Joyful Jewish

Posts Tagged ‘Esther

Last year I made Purim puppets which were paper pictures of the main characters stuck onto popsticks.  Last week I was walking through my supermarket, not even thinking about Purim, when I saw they were selling 6-piece bamboo spoon sets for three dollars.   Instantly the idea was hatched, and with a little help from my daughter, we now have some hilariously kitsch Purim spoon puppets to help illustrate our reading of the “Shabbat Tot Megillah” this year.

This was so easy – all you need is
– some wooden spoons
– a pen or pencil to draw facial features (I suggest something non-toxic if you ever want to use the spoon again for its original purpose)
– some googly eyes
– cardboard for hats and crowns (we decorated ours with stickers)
– curling ribbon, wool or similar for hair
– scraps of paper, ribbon or fabric for clothing, attached in this case with pieces of pipe cleaner or more ribbon
plus sticky tape/glue/double sided tape for attaching hair/moustaches/beards.

Here are our heroes (and villain) in more detail.

The curling ribbon hair is fabulous – bounce your spoon along and the hair sproings high and low.  Sadly there was a minor mishap when my daughter “danced” Queen Esther just a little too vigorously and one of her eyeballs fell off, but we found it a day later and all is well again!

If you’ve taken the time to read the whole megillah, the Purim story of Esther is neither a simple nor a pleasant tale.  Last year I sat down to summarise it so I could read it to a group of 3-year olds, and realised it was way too long and complicated, not to mention violent, and needed serious editing.  Even my summary was quite long, although I tried to make it easier to understand the main concepts and characters by omitting some of the plot complications.  Also I decided that small children really don’t need to know that people occasionally want to kill us.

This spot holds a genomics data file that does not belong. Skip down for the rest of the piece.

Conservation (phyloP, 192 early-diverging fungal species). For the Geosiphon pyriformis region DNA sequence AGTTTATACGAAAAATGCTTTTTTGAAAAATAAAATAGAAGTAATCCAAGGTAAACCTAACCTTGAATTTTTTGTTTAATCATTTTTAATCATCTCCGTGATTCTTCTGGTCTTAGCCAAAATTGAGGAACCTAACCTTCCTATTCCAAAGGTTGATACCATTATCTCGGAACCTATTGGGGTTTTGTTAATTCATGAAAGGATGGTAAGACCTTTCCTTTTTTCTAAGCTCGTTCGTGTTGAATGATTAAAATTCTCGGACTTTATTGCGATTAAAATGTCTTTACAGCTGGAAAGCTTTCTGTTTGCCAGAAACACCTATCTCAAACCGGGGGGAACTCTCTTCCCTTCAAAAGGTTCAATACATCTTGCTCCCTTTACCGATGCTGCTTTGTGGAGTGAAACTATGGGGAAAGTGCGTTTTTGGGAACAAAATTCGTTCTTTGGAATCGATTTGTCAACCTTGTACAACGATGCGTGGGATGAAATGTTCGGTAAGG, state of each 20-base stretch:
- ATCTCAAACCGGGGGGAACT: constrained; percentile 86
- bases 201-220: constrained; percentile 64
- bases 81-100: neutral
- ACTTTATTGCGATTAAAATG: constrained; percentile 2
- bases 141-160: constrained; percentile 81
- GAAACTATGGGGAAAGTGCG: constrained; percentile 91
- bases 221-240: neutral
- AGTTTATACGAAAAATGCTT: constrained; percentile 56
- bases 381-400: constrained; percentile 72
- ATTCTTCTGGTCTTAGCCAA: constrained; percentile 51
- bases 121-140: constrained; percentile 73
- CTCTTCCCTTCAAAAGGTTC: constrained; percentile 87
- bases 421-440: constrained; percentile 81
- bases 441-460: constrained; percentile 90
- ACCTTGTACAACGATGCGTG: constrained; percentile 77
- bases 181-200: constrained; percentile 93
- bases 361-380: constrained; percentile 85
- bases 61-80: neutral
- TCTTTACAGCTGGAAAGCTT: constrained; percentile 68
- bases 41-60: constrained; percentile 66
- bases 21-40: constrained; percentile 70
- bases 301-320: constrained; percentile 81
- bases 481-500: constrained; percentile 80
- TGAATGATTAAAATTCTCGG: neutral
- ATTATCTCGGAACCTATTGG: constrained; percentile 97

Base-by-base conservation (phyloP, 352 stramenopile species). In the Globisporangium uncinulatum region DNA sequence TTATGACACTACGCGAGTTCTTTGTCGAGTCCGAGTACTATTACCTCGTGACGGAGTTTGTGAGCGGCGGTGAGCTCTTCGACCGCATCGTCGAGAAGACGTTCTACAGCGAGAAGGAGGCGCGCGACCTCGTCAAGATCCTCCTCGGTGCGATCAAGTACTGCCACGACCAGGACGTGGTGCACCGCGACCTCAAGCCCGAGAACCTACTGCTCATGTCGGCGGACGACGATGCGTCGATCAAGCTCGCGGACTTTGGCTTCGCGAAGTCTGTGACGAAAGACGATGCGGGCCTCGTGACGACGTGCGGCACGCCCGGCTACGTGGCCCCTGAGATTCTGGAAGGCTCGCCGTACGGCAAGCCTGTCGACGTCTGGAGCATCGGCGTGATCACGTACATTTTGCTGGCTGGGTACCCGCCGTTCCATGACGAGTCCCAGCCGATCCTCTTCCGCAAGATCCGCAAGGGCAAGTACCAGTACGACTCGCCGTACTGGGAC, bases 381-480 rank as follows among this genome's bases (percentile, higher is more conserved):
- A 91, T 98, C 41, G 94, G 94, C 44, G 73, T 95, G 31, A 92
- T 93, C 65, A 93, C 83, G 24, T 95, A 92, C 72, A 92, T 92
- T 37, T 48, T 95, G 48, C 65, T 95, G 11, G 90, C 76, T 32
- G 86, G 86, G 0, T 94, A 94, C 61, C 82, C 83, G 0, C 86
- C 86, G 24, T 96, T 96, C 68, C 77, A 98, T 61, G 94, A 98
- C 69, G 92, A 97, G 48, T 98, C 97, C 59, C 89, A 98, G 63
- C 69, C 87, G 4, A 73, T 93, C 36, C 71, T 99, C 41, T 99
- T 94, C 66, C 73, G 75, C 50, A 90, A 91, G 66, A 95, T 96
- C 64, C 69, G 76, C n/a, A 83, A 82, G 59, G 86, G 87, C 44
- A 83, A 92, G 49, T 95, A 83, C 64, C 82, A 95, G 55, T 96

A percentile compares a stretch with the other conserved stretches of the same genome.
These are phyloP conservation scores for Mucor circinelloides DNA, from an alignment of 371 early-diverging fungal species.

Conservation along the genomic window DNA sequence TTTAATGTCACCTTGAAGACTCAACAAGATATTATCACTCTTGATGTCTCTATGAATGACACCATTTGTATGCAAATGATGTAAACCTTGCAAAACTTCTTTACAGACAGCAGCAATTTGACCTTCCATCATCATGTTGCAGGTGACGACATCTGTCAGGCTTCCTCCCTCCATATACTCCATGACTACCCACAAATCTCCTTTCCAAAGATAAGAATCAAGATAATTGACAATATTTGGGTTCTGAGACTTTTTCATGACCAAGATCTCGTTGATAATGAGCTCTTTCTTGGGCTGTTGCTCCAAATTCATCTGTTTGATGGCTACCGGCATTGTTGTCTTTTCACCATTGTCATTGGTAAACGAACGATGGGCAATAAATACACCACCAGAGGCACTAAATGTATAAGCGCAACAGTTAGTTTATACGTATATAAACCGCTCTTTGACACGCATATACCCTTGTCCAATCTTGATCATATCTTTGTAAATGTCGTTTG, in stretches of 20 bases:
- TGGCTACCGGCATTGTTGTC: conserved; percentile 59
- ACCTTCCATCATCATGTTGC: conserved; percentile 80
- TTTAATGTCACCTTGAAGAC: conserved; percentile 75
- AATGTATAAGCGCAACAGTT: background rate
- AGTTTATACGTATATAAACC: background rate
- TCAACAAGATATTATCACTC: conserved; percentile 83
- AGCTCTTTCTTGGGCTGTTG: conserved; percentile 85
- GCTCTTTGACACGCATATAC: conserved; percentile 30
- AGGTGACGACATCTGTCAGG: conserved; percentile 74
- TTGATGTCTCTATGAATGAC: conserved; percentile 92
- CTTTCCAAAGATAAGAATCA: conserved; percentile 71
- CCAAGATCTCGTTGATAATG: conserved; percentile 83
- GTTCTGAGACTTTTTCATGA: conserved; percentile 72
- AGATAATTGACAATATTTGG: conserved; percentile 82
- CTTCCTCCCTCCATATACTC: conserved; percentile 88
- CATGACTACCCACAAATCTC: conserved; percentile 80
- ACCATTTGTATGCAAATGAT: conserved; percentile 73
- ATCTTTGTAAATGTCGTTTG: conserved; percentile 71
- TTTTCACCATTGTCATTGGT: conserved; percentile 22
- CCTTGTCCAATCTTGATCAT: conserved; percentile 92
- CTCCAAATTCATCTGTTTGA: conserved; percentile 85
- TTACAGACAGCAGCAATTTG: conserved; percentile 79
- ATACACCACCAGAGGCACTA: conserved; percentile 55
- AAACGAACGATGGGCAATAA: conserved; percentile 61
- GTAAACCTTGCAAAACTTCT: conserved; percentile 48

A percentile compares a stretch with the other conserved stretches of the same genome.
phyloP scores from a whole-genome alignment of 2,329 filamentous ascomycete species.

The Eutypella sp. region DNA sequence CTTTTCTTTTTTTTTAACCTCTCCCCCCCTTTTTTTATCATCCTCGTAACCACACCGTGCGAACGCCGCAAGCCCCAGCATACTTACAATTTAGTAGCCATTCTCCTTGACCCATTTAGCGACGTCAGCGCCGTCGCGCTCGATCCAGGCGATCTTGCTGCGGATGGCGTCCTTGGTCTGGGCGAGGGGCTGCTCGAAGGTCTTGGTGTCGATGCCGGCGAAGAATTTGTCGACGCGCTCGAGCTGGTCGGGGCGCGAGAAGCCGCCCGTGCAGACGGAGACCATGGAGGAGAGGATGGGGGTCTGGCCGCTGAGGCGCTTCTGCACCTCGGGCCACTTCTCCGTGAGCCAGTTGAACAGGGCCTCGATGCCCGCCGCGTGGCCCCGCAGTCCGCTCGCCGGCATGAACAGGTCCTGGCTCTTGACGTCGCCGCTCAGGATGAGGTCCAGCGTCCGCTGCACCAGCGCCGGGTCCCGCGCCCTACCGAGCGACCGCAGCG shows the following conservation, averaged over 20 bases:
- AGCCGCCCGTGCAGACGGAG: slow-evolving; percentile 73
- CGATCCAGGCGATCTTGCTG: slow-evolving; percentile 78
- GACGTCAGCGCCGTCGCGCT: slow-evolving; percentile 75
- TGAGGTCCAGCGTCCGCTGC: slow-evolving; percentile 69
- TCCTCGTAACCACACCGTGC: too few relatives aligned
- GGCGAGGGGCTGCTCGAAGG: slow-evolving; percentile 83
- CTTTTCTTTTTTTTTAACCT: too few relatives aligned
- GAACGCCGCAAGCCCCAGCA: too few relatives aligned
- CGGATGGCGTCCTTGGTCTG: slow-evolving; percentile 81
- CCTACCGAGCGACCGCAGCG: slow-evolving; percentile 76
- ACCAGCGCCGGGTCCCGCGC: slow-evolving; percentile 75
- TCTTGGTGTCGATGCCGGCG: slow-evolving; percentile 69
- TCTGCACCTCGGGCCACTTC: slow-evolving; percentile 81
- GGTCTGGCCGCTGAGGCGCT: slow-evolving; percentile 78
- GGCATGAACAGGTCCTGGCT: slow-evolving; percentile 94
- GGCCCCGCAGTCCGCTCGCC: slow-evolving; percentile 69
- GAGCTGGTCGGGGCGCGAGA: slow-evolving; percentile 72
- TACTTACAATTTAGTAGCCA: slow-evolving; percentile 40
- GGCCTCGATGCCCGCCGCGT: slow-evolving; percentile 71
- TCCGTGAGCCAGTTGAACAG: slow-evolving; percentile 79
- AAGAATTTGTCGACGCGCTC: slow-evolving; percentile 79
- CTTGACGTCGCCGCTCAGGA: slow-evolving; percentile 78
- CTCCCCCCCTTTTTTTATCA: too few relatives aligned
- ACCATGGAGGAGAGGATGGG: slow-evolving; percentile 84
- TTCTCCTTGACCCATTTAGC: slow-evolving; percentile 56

However even that wasn’t really enough.  A year later, my daughter (now nearly four) still burst into tears in the middle of my summarised Megillat Esther when I started reading it to her today.   So it was back to the editing desk, and I am now proud to present the even more abridged, even more expurgated version of the story, for the enjoyment (hopefully!) of small and slightly sensitive children everywhere.   And I made up the last line, but it does segue neatly into a snack break at the end of your megillah reading!

The Shabbat Tot Megillat Esther
(The even more abridged and expurgated version)

Once upon a time in a town called Shushan, there lived a man called Mordechai.  He was a very good man, and always tried to help people and do the right thing.  Mordechai lived with his niece Esther, and they were Jewish, just like you. (That means they liked eating challah and lighting Hanukkah candles and singing Shabbat songs, just like you!)

In the same town there was a king called King Ahashverosh.  He lived in a big palace and had lots of money, but he was a bit lonely. He needed a new queen to come and live with him in the palace.  He looked everywhere and eventually he decided that the one person he liked most of all was Esther, who was not only pretty but also kind and very smart.